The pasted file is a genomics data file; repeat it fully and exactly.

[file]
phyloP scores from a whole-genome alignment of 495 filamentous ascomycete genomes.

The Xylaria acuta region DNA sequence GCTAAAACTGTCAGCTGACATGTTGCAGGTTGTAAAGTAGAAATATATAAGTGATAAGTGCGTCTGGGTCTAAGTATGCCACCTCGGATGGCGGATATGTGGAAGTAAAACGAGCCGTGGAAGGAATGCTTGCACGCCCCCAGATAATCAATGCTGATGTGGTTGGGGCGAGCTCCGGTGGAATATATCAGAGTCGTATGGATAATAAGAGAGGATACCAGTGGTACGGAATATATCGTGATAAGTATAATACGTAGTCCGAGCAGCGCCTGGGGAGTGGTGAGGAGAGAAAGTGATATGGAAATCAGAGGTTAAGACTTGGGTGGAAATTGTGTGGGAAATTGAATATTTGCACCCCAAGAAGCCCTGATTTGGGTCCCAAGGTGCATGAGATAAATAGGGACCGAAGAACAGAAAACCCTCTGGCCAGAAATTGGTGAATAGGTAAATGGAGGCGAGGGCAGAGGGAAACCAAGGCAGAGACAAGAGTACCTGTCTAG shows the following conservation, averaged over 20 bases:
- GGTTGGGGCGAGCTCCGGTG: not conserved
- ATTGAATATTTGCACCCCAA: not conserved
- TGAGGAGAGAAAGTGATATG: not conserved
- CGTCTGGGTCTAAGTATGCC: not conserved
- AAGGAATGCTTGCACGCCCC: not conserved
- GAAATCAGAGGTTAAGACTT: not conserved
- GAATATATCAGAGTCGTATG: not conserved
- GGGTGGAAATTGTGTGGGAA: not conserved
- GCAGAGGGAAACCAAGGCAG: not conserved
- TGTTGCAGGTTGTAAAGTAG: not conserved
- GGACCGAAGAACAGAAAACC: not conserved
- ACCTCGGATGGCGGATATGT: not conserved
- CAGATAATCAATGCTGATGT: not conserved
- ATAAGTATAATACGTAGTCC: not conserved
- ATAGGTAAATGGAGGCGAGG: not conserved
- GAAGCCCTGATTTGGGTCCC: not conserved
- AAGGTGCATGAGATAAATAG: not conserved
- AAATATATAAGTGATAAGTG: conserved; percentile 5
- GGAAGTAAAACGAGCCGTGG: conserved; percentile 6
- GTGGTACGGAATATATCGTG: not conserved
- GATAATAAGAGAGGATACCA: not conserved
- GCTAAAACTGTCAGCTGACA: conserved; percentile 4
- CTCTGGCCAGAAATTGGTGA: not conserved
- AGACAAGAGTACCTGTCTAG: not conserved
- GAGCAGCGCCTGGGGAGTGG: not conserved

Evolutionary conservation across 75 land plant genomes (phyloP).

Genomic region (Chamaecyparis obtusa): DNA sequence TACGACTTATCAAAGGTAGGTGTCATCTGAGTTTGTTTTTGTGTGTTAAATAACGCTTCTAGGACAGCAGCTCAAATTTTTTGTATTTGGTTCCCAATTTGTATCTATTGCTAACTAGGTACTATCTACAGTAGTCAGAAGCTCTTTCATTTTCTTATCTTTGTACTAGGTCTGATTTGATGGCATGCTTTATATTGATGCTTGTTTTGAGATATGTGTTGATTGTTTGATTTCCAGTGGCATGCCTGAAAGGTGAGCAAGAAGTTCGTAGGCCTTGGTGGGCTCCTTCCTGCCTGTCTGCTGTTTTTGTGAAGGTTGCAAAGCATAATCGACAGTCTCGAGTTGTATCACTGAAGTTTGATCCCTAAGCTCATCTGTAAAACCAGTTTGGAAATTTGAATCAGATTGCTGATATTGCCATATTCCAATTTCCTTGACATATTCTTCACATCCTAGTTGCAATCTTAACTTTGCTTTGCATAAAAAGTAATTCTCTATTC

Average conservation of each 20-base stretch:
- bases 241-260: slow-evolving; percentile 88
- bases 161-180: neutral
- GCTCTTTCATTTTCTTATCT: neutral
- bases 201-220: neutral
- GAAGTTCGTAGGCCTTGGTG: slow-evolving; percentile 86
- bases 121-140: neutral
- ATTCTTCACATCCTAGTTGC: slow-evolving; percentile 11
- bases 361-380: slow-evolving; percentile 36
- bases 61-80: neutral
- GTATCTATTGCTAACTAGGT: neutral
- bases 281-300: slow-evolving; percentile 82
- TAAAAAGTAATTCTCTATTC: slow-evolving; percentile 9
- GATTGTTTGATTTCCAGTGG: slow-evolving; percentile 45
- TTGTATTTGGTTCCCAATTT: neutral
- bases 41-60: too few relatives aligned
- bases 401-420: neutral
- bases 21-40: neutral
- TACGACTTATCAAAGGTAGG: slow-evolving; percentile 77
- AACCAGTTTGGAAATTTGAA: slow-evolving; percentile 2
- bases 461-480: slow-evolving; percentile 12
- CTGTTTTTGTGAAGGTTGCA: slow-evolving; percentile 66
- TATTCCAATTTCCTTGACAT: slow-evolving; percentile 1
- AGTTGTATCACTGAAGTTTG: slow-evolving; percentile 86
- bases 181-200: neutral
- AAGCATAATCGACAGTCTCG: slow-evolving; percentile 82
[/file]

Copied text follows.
phyloP scores from a whole-genome alignment of 495 filamentous ascomycete genomes.

The Xylaria acuta region DNA sequence GCTAAAACTGTCAGCTGACATGTTGCAGGTTGTAAAGTAGAAATATATAAGTGATAAGTGCGTCTGGGTCTAAGTATGCCACCTCGGATGGCGGATATGTGGAAGTAAAACGAGCCGTGGAAGGAATGCTTGCACGCCCCCAGATAATCAATGCTGATGTGGTTGGGGCGAGCTCCGGTGGAATATATCAGAGTCGTATGGATAATAAGAGAGGATACCAGTGGTACGGAATATATCGTGATAAGTATAATACGTAGTCCGAGCAGCGCCTGGGGAGTGGTGAGGAGAGAAAGTGATATGGAAATCAGAGGTTAAGACTTGGGTGGAAATTGTGTGGGAAATTGAATATTTGCACCCCAAGAAGCCCTGATTTGGGTCCCAAGGTGCATGAGATAAATAGGGACCGAAGAACAGAAAACCCTCTGGCCAGAAATTGGTGAATAGGTAAATGGAGGCGAGGGCAGAGGGAAACCAAGGCAGAGACAAGAGTACCTGTCTAG shows the following conservation, averaged over 20 bases:
- GGTTGGGGCGAGCTCCGGTG: not conserved
- ATTGAATATTTGCACCCCAA: not conserved
- TGAGGAGAGAAAGTGATATG: not conserved
- CGTCTGGGTCTAAGTATGCC: not conserved
- AAGGAATGCTTGCACGCCCC: not conserved
- GAAATCAGAGGTTAAGACTT: not conserved
- GAATATATCAGAGTCGTATG: not conserved
- GGGTGGAAATTGTGTGGGAA: not conserved
- GCAGAGGGAAACCAAGGCAG: not conserved
- TGTTGCAGGTTGTAAAGTAG: not conserved
- GGACCGAAGAACAGAAAACC: not conserved
- ACCTCGGATGGCGGATATGT: not conserved
- CAGATAATCAATGCTGATGT: not conserved
- ATAAGTATAATACGTAGTCC: not conserved
- ATAGGTAAATGGAGGCGAGG: not conserved
- GAAGCCCTGATTTGGGTCCC: not conserved
- AAGGTGCATGAGATAAATAG: not conserved
- AAATATATAAGTGATAAGTG: conserved; percentile 5
- GGAAGTAAAACGAGCCGTGG: conserved; percentile 6
- GTGGTACGGAATATATCGTG: not conserved
- GATAATAAGAGAGGATACCA: not conserved
- GCTAAAACTGTCAGCTGACA: conserved; percentile 4
- CTCTGGCCAGAAATTGGTGA: not conserved
- AGACAAGAGTACCTGTCTAG: not conserved
- GAGCAGCGCCTGGGGAGTGG: not conserved

Evolutionary conservation across 75 land plant genomes (phyloP).

Genomic region (Chamaecyparis obtusa): DNA sequence TACGACTTATCAAAGGTAGGTGTCATCTGAGTTTGTTTTTGTGTGTTAAATAACGCTTCTAGGACAGCAGCTCAAATTTTTTGTATTTGGTTCCCAATTTGTATCTATTGCTAACTAGGTACTATCTACAGTAGTCAGAAGCTCTTTCATTTTCTTATCTTTGTACTAGGTCTGATTTGATGGCATGCTTTATATTGATGCTTGTTTTGAGATATGTGTTGATTGTTTGATTTCCAGTGGCATGCCTGAAAGGTGAGCAAGAAGTTCGTAGGCCTTGGTGGGCTCCTTCCTGCCTGTCTGCTGTTTTTGTGAAGGTTGCAAAGCATAATCGACAGTCTCGAGTTGTATCACTGAAGTTTGATCCCTAAGCTCATCTGTAAAACCAGTTTGGAAATTTGAATCAGATTGCTGATATTGCCATATTCCAATTTCCTTGACATATTCTTCACATCCTAGTTGCAATCTTAACTTTGCTTTGCATAAAAAGTAATTCTCTATTC

Average conservation of each 20-base stretch:
- bases 241-260: slow-evolving; percentile 88
- bases 161-180: neutral
- GCTCTTTCATTTTCTTATCT: neutral
- bases 201-220: neutral
- GAAGTTCGTAGGCCTTGGTG: slow-evolving; percentile 86
- bases 121-140: neutral
- ATTCTTCACATCCTAGTTGC: slow-evolving; percentile 11
- bases 361-380: slow-evolving; percentile 36
- bases 61-80: neutral
- GTATCTATTGCTAACTAGGT: neutral
- bases 281-300: slow-evolving; percentile 82
- TAAAAAGTAATTCTCTATTC: slow-evolving; percentile 9
- GATTGTTTGATTTCCAGTGG: slow-evolving; percentile 45
- TTGTATTTGGTTCCCAATTT: neutral
- bases 41-60: too few relatives aligned
- bases 401-420: neutral
- bases 21-40: neutral
- TACGACTTATCAAAGGTAGG: slow-evolving; percentile 77
- AACCAGTTTGGAAATTTGAA: slow-evolving; percentile 2
- bases 461-480: slow-evolving; percentile 12
- CTGTTTTTGTGAAGGTTGCA: slow-evolving; percentile 66
- TATTCCAATTTCCTTGACAT: slow-evolving; percentile 1
- AGTTGTATCACTGAAGTTTG: slow-evolving; percentile 86
- bases 181-200: neutral
- AAGCATAATCGACAGTCTCG: slow-evolving; percentile 82